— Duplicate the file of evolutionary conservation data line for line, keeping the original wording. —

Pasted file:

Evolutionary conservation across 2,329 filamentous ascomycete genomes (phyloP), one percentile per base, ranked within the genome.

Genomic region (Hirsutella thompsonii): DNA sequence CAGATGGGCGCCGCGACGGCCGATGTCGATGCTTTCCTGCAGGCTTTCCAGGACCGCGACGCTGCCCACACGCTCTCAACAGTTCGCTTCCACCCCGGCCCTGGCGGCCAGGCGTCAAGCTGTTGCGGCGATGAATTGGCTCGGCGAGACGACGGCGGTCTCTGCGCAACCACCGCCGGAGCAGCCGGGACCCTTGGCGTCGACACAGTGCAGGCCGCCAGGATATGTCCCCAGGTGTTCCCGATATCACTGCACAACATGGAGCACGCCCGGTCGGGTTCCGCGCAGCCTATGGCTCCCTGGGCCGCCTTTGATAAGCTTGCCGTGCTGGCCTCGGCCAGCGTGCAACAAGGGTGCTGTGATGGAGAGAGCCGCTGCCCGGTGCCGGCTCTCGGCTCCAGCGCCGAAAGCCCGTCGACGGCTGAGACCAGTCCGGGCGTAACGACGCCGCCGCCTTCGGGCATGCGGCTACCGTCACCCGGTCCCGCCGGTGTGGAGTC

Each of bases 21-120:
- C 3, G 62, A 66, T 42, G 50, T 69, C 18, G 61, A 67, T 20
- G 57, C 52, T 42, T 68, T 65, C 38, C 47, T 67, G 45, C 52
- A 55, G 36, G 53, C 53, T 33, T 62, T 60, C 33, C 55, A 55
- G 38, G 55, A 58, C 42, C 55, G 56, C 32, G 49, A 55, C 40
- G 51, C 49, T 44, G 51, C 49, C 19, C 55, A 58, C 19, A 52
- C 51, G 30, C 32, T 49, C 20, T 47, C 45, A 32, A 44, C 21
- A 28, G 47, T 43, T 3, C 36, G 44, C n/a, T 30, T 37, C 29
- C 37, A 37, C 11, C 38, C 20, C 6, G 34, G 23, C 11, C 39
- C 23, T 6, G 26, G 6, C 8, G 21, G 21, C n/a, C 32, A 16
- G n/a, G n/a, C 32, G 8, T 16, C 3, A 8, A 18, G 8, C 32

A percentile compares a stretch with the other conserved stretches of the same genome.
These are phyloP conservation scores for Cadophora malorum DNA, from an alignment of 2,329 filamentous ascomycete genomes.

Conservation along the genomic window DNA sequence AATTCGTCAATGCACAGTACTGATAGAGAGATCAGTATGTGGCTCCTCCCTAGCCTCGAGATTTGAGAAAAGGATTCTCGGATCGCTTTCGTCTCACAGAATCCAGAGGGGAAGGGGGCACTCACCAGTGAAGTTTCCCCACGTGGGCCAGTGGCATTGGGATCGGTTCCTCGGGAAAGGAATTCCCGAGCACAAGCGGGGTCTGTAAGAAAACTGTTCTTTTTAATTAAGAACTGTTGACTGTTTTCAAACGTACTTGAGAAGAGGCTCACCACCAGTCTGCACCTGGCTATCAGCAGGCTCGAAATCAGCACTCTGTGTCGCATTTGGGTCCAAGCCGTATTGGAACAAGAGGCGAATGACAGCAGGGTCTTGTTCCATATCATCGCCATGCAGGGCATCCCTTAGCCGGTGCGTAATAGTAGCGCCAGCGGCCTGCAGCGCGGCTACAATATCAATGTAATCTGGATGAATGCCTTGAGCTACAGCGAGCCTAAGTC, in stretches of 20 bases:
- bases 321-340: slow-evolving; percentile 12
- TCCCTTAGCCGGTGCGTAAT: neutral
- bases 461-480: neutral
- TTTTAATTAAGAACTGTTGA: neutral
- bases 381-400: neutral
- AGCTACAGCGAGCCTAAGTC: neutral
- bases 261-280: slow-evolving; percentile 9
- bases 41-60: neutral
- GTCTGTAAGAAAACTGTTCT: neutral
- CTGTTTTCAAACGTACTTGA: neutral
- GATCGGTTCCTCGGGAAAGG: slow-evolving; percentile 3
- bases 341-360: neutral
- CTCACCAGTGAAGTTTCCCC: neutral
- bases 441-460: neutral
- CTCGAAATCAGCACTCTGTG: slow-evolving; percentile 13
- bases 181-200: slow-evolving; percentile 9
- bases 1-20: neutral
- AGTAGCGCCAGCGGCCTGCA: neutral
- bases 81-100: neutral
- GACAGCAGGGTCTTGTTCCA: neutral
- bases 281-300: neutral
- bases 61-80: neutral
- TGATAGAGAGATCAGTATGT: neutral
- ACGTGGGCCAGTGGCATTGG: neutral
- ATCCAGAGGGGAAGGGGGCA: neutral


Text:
Evolutionary conservation across 2,329 filamentous ascomycete genomes (phyloP), one percentile per base, ranked within the genome.

Genomic region (Hirsutella thompsonii): DNA sequence CAGATGGGCGCCGCGACGGCCGATGTCGATGCTTTCCTGCAGGCTTTCCAGGACCGCGACGCTGCCCACACGCTCTCAACAGTTCGCTTCCACCCCGGCCCTGGCGGCCAGGCGTCAAGCTGTTGCGGCGATGAATTGGCTCGGCGAGACGACGGCGGTCTCTGCGCAACCACCGCCGGAGCAGCCGGGACCCTTGGCGTCGACACAGTGCAGGCCGCCAGGATATGTCCCCAGGTGTTCCCGATATCACTGCACAACATGGAGCACGCCCGGTCGGGTTCCGCGCAGCCTATGGCTCCCTGGGCCGCCTTTGATAAGCTTGCCGTGCTGGCCTCGGCCAGCGTGCAACAAGGGTGCTGTGATGGAGAGAGCCGCTGCCCGGTGCCGGCTCTCGGCTCCAGCGCCGAAAGCCCGTCGACGGCTGAGACCAGTCCGGGCGTAACGACGCCGCCGCCTTCGGGCATGCGGCTACCGTCACCCGGTCCCGCCGGTGTGGAGTC

Each of bases 21-120:
- C 3, G 62, A 66, T 42, G 50, T 69, C 18, G 61, A 67, T 20
- G 57, C 52, T 42, T 68, T 65, C 38, C 47, T 67, G 45, C 52
- A 55, G 36, G 53, C 53, T 33, T 62, T 60, C 33, C 55, A 55
- G 38, G 55, A 58, C 42, C 55, G 56, C 32, G 49, A 55, C 40
- G 51, C 49, T 44, G 51, C 49, C 19, C 55, A 58, C 19, A 52
- C 51, G 30, C 32, T 49, C 20, T 47, C 45, A 32, A 44, C 21
- A 28, G 47, T 43, T 3, C 36, G 44, C n/a, T 30, T 37, C 29
- C 37, A 37, C 11, C 38, C 20, C 6, G 34, G 23, C 11, C 39
- C 23, T 6, G 26, G 6, C 8, G 21, G 21, C n/a, C 32, A 16
- G n/a, G n/a, C 32, G 8, T 16, C 3, A 8, A 18, G 8, C 32

A percentile compares a stretch with the other conserved stretches of the same genome.
These are phyloP conservation scores for Cadophora malorum DNA, from an alignment of 2,329 filamentous ascomycete genomes.

Conservation along the genomic window DNA sequence AATTCGTCAATGCACAGTACTGATAGAGAGATCAGTATGTGGCTCCTCCCTAGCCTCGAGATTTGAGAAAAGGATTCTCGGATCGCTTTCGTCTCACAGAATCCAGAGGGGAAGGGGGCACTCACCAGTGAAGTTTCCCCACGTGGGCCAGTGGCATTGGGATCGGTTCCTCGGGAAAGGAATTCCCGAGCACAAGCGGGGTCTGTAAGAAAACTGTTCTTTTTAATTAAGAACTGTTGACTGTTTTCAAACGTACTTGAGAAGAGGCTCACCACCAGTCTGCACCTGGCTATCAGCAGGCTCGAAATCAGCACTCTGTGTCGCATTTGGGTCCAAGCCGTATTGGAACAAGAGGCGAATGACAGCAGGGTCTTGTTCCATATCATCGCCATGCAGGGCATCCCTTAGCCGGTGCGTAATAGTAGCGCCAGCGGCCTGCAGCGCGGCTACAATATCAATGTAATCTGGATGAATGCCTTGAGCTACAGCGAGCCTAAGTC, in stretches of 20 bases:
- bases 321-340: slow-evolving; percentile 12
- TCCCTTAGCCGGTGCGTAAT: neutral
- bases 461-480: neutral
- TTTTAATTAAGAACTGTTGA: neutral
- bases 381-400: neutral
- AGCTACAGCGAGCCTAAGTC: neutral
- bases 261-280: slow-evolving; percentile 9
- bases 41-60: neutral
- GTCTGTAAGAAAACTGTTCT: neutral
- CTGTTTTCAAACGTACTTGA: neutral
- GATCGGTTCCTCGGGAAAGG: slow-evolving; percentile 3
- bases 341-360: neutral
- CTCACCAGTGAAGTTTCCCC: neutral
- bases 441-460: neutral
- CTCGAAATCAGCACTCTGTG: slow-evolving; percentile 13
- bases 181-200: slow-evolving; percentile 9
- bases 1-20: neutral
- AGTAGCGCCAGCGGCCTGCA: neutral
- bases 81-100: neutral
- GACAGCAGGGTCTTGTTCCA: neutral
- bases 281-300: neutral
- bases 61-80: neutral
- TGATAGAGAGATCAGTATGT: neutral
- ACGTGGGCCAGTGGCATTGG: neutral
- ATCCAGAGGGGAAGGGGGCA: neutral